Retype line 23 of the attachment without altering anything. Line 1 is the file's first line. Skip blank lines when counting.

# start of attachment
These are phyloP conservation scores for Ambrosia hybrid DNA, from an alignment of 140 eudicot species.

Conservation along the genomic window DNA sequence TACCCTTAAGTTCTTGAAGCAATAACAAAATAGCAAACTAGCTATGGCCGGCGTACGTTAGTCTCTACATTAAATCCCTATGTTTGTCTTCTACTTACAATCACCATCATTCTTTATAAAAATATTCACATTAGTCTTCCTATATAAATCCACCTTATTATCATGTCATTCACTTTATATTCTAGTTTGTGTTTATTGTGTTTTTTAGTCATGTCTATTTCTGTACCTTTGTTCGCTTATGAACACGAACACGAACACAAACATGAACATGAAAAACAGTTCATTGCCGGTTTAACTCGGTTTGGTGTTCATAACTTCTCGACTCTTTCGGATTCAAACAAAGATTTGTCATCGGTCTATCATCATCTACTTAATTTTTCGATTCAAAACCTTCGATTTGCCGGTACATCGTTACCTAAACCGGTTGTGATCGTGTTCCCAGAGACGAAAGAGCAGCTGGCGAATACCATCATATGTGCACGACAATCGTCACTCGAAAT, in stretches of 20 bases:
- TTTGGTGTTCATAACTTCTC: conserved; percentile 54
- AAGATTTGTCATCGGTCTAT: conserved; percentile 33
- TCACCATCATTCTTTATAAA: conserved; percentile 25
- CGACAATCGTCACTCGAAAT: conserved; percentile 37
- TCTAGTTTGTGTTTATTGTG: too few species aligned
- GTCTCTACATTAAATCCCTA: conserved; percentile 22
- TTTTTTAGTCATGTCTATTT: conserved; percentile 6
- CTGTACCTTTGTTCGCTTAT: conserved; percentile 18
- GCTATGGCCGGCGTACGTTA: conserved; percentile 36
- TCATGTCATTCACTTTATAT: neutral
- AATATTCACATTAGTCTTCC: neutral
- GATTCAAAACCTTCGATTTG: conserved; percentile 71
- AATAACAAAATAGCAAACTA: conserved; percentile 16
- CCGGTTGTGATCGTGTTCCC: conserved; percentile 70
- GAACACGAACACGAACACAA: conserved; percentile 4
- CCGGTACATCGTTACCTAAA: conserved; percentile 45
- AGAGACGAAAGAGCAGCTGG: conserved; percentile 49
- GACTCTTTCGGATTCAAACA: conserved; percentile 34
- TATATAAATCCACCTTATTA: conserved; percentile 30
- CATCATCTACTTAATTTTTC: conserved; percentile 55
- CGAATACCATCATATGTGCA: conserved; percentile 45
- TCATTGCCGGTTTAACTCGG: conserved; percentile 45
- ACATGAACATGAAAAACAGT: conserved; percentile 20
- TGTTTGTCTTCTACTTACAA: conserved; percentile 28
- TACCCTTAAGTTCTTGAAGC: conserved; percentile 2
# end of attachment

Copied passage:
- CGAATACCATCATATGTGCA: conserved; percentile 45